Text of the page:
• genome
  • Microsatellites occur at thousands of locations within an organism's genome. (wikipedia.org)
  • Microsatellites are distributed throughout the genome. (wikipedia.org)
  • Recent results suggest that most of the vast quantities of noncoding DNA within the genome have associated biochemical activities, including regulation of gene expression , organization of chromosome architecture , and signals controlling epigenetic inheritance . (wikipedia.org)
  • The estimate of the number of human genes has been repeatedly revised down from initial predictions of 100,000 or more as genome sequence quality and gene finding methods have improved, and could continue to drop further. (wikipedia.org)
  • Basic information about these molecules and their gene content, based on a reference genome that does not represent the sequence of any specific individual, are provided in the following table. (wikipedia.org)
  • Genome-wide analysis using gene family specific Hidden Markov Model of conserved domains identified 520 genes distributed among 20 gene families related to biosynthesis/modification of various cell wall polymers such as cellulose, hemicellulose, pectin, and lignin. (frontiersin.org)
  • The complete cp genome of C. apetalus has the length of 151,228 bp, 36.65% GC content, and a quadripartite structure with a large single copy (LSC) of 83,380 bp and a small single copy (SSC) of 17,206 bp separated by inverted repeats (IRs) of 25,321 bp. (peerj.com)
  • The cp genome contains 131 genes, including 112 unique genes and 19 genes which are duplicated in the IRs. (peerj.com)
  • A genome-wide association study in catfish reveals the presence of functional hubs of related genes within QTLs for columnaris disease resistance. (auburn.edu)
  • The data reported here is the first source of genome-wide differential transcriptome sequence in two genotypes of A. squamosa , and identifies several candidate genes related to seed development. (biomedcentral.com)
  • The human genome sequence has revealed several novel/surprising features notably the probable presence of a mere 30-35,000 genes. (scribd.com)
  • The complete sequencing of the human genome will not only fasten the pace of gene discovery in unigene disorders, but more importantly will help in understanding the molecular basis for multigene disorders. (scribd.com)
  • methylation
  • Markers of an X reactivation event were examined: X gene dosage, expression, and methylation in 8 ovarian cancer cell lines. (ubc.ca)
  • Methylation was lower than expected for 7 of 8 ovarian cancer cell lines at AR or FMR1, while three cell lines had low or no methylation for both genes. (ubc.ca)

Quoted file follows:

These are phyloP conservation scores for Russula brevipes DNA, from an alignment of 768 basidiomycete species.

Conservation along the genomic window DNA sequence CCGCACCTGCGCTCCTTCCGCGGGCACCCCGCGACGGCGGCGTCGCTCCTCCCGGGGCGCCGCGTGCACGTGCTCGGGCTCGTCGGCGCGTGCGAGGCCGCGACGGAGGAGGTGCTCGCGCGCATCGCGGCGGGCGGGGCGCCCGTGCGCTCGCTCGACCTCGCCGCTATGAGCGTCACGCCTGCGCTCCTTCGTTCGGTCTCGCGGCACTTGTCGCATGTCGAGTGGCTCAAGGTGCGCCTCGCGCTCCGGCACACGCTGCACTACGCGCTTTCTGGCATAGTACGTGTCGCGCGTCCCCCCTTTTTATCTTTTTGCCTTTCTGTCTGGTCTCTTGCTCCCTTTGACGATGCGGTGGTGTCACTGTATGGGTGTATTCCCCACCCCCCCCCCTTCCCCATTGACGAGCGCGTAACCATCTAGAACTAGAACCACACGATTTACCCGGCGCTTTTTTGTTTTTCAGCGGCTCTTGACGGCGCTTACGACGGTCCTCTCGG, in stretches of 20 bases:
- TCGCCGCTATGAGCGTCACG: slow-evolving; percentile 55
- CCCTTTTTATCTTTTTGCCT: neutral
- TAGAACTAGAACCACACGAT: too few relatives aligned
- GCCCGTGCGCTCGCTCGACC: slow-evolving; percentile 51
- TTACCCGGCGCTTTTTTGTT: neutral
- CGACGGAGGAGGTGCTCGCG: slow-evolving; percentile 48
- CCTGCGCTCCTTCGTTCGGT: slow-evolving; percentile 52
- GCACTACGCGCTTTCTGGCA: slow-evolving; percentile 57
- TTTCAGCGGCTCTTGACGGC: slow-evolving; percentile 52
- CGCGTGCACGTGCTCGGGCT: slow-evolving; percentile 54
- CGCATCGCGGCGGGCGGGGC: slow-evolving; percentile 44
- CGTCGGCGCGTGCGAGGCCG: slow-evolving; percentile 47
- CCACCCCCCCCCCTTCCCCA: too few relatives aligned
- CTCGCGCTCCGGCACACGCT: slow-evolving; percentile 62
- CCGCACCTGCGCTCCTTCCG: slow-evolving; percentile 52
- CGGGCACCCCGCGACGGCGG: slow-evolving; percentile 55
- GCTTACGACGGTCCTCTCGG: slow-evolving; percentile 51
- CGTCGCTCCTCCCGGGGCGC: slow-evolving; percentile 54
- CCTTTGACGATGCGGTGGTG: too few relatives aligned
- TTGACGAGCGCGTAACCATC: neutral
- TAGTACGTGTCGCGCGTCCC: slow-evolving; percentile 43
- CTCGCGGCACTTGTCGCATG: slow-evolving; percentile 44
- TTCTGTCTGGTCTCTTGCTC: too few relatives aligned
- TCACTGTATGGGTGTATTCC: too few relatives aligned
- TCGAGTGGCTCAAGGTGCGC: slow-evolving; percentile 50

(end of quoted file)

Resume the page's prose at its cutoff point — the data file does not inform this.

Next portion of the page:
• Determination of DNA Methylation of Imprinted Genes in Arabidopsis Endosperm Matthew Rea 1 , Ming Chen 1 , Shan Luan 1 , Drutdaman Bhangu 1 , Max Braud 1 , Wenyan Xiao 1 1 Department of Biology, Saint Louis University Imprinting is a phenomenon in plant and mammal reproduction. (jove.com)
  • Isolating endosperm and determining methylation status of imprinted genes in Arabidopsis can be difficult. (jove.com)
  • codons
  • Due to the triplet nature of gene expression by codons, the insertion or deletion can change the reading frame (the grouping of the codons), resulting in a completely different translation from the original. (wikipedia.org)
  • SSRs
  • Simple sequence repeats (SSRs) in DNA have been traditionally thought of as functionally unimportant and have been studied mainly as genetic markers. (biomedcentral.com)
  • A recent handful of studies have shown, however, that SSRs in different positions of a gene can play important roles in determining protein function, genetic development, and regulation of gene expression. (biomedcentral.com)
  • Especially notable is the much higher density of SSRs in 5'UTRs compared to the other regions and a strong affinity towards trinucleotide repeats in these regions for both rice and Arabidopsis . (biomedcentral.com)
  • However, recent research has shown that SSRs have many important functions in terms of development, gene regulation, and evolution. (biomedcentral.com)
  • Most recently, Fondon and Garner [ 3 ] have shown that the fast morphological evolution in domesticated dogs is due to the contraction/expansion of SSRs in the coding regions of the Alx-4 and Runx-2 genes. (biomedcentral.com)
  • 12 ] did a more comprehensive survey of SSRs in Arabidopsis and showed that SSRs in general were more favored in upstream regions of genes and that trinucleotide repeats were the most common repeats found in the coding regions. (biomedcentral.com)
  • myoglobin
  • Molecular characterization, phylogenetic analysis and expression profiling of myoglobin and cytoglobin genes in response to heat stress in channel catfish Ictalurus punctatus. (auburn.edu)
  • different genes